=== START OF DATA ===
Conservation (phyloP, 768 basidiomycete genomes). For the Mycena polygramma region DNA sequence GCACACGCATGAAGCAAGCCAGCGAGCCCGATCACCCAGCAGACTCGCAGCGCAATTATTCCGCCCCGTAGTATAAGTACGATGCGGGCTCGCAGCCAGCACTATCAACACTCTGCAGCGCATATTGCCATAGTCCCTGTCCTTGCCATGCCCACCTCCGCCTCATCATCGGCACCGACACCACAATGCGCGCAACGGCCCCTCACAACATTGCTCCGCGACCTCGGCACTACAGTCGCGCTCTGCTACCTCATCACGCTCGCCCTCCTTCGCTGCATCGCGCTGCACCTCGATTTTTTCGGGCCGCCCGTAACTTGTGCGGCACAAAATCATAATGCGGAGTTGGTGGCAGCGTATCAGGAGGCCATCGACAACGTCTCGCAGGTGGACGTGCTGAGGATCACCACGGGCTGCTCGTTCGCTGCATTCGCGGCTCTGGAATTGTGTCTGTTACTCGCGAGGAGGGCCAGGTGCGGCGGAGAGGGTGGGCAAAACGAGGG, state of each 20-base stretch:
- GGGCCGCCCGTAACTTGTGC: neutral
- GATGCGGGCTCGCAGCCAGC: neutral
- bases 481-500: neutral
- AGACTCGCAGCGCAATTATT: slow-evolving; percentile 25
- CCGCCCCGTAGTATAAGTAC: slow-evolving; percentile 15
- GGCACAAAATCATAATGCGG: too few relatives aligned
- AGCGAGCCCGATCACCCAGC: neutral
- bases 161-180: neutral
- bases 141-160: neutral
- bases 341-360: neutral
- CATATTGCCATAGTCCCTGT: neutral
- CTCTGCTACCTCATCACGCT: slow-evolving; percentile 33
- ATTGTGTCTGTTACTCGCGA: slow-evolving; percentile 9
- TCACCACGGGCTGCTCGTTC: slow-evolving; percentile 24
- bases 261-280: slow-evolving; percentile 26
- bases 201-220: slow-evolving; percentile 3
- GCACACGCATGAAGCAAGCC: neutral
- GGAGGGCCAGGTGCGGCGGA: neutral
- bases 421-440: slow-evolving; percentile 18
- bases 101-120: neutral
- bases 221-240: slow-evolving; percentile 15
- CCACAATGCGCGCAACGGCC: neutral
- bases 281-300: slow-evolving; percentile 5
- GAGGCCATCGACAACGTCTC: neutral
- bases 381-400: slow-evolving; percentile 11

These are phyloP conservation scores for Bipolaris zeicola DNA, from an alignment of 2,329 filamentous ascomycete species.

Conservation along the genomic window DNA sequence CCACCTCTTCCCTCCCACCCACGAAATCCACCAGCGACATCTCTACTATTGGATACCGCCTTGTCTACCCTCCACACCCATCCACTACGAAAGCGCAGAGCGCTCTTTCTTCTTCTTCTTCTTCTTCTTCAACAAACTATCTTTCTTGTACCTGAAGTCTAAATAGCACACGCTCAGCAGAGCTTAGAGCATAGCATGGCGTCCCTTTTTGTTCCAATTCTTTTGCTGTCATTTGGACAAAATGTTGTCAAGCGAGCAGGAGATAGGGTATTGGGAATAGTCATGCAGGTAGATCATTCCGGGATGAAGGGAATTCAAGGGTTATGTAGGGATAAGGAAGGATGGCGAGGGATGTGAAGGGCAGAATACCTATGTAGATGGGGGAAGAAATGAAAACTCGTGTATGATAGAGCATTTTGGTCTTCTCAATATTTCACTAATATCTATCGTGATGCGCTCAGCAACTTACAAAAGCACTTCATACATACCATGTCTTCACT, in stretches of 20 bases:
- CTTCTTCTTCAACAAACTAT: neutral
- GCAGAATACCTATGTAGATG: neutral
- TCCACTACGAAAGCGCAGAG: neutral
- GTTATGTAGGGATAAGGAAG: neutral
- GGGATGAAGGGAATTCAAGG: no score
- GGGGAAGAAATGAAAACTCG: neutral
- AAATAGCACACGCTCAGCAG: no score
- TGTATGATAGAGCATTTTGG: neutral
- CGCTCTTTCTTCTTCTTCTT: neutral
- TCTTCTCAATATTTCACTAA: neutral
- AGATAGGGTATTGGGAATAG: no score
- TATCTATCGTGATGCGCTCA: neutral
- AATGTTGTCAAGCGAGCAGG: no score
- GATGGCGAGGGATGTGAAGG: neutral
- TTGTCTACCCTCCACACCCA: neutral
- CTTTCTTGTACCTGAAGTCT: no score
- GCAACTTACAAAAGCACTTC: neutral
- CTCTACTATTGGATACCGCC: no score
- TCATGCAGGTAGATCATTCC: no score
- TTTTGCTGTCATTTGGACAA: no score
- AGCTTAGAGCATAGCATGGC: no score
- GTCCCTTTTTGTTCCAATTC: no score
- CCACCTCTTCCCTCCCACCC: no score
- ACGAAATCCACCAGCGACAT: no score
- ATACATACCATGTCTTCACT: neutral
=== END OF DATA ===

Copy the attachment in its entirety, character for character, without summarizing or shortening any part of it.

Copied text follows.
Conservation (phyloP, 768 basidiomycete genomes). For the Mycena polygramma region DNA sequence GCACACGCATGAAGCAAGCCAGCGAGCCCGATCACCCAGCAGACTCGCAGCGCAATTATTCCGCCCCGTAGTATAAGTACGATGCGGGCTCGCAGCCAGCACTATCAACACTCTGCAGCGCATATTGCCATAGTCCCTGTCCTTGCCATGCCCACCTCCGCCTCATCATCGGCACCGACACCACAATGCGCGCAACGGCCCCTCACAACATTGCTCCGCGACCTCGGCACTACAGTCGCGCTCTGCTACCTCATCACGCTCGCCCTCCTTCGCTGCATCGCGCTGCACCTCGATTTTTTCGGGCCGCCCGTAACTTGTGCGGCACAAAATCATAATGCGGAGTTGGTGGCAGCGTATCAGGAGGCCATCGACAACGTCTCGCAGGTGGACGTGCTGAGGATCACCACGGGCTGCTCGTTCGCTGCATTCGCGGCTCTGGAATTGTGTCTGTTACTCGCGAGGAGGGCCAGGTGCGGCGGAGAGGGTGGGCAAAACGAGGG, state of each 20-base stretch:
- GGGCCGCCCGTAACTTGTGC: neutral
- GATGCGGGCTCGCAGCCAGC: neutral
- bases 481-500: neutral
- AGACTCGCAGCGCAATTATT: slow-evolving; percentile 25
- CCGCCCCGTAGTATAAGTAC: slow-evolving; percentile 15
- GGCACAAAATCATAATGCGG: too few relatives aligned
- AGCGAGCCCGATCACCCAGC: neutral
- bases 161-180: neutral
- bases 141-160: neutral
- bases 341-360: neutral
- CATATTGCCATAGTCCCTGT: neutral
- CTCTGCTACCTCATCACGCT: slow-evolving; percentile 33
- ATTGTGTCTGTTACTCGCGA: slow-evolving; percentile 9
- TCACCACGGGCTGCTCGTTC: slow-evolving; percentile 24
- bases 261-280: slow-evolving; percentile 26
- bases 201-220: slow-evolving; percentile 3
- GCACACGCATGAAGCAAGCC: neutral
- GGAGGGCCAGGTGCGGCGGA: neutral
- bases 421-440: slow-evolving; percentile 18
- bases 101-120: neutral
- bases 221-240: slow-evolving; percentile 15
- CCACAATGCGCGCAACGGCC: neutral
- bases 281-300: slow-evolving; percentile 5
- GAGGCCATCGACAACGTCTC: neutral
- bases 381-400: slow-evolving; percentile 11

These are phyloP conservation scores for Bipolaris zeicola DNA, from an alignment of 2,329 filamentous ascomycete species.

Conservation along the genomic window DNA sequence CCACCTCTTCCCTCCCACCCACGAAATCCACCAGCGACATCTCTACTATTGGATACCGCCTTGTCTACCCTCCACACCCATCCACTACGAAAGCGCAGAGCGCTCTTTCTTCTTCTTCTTCTTCTTCTTCAACAAACTATCTTTCTTGTACCTGAAGTCTAAATAGCACACGCTCAGCAGAGCTTAGAGCATAGCATGGCGTCCCTTTTTGTTCCAATTCTTTTGCTGTCATTTGGACAAAATGTTGTCAAGCGAGCAGGAGATAGGGTATTGGGAATAGTCATGCAGGTAGATCATTCCGGGATGAAGGGAATTCAAGGGTTATGTAGGGATAAGGAAGGATGGCGAGGGATGTGAAGGGCAGAATACCTATGTAGATGGGGGAAGAAATGAAAACTCGTGTATGATAGAGCATTTTGGTCTTCTCAATATTTCACTAATATCTATCGTGATGCGCTCAGCAACTTACAAAAGCACTTCATACATACCATGTCTTCACT, in stretches of 20 bases:
- CTTCTTCTTCAACAAACTAT: neutral
- GCAGAATACCTATGTAGATG: neutral
- TCCACTACGAAAGCGCAGAG: neutral
- GTTATGTAGGGATAAGGAAG: neutral
- GGGATGAAGGGAATTCAAGG: no score
- GGGGAAGAAATGAAAACTCG: neutral
- AAATAGCACACGCTCAGCAG: no score
- TGTATGATAGAGCATTTTGG: neutral
- CGCTCTTTCTTCTTCTTCTT: neutral
- TCTTCTCAATATTTCACTAA: neutral
- AGATAGGGTATTGGGAATAG: no score
- TATCTATCGTGATGCGCTCA: neutral
- AATGTTGTCAAGCGAGCAGG: no score
- GATGGCGAGGGATGTGAAGG: neutral
- TTGTCTACCCTCCACACCCA: neutral
- CTTTCTTGTACCTGAAGTCT: no score
- GCAACTTACAAAAGCACTTC: neutral
- CTCTACTATTGGATACCGCC: no score
- TCATGCAGGTAGATCATTCC: no score
- TTTTGCTGTCATTTGGACAA: no score
- AGCTTAGAGCATAGCATGGC: no score
- GTCCCTTTTTGTTCCAATTC: no score
- CCACCTCTTCCCTCCCACCC: no score
- ACGAAATCCACCAGCGACAT: no score
- ATACATACCATGTCTTCACT: neutral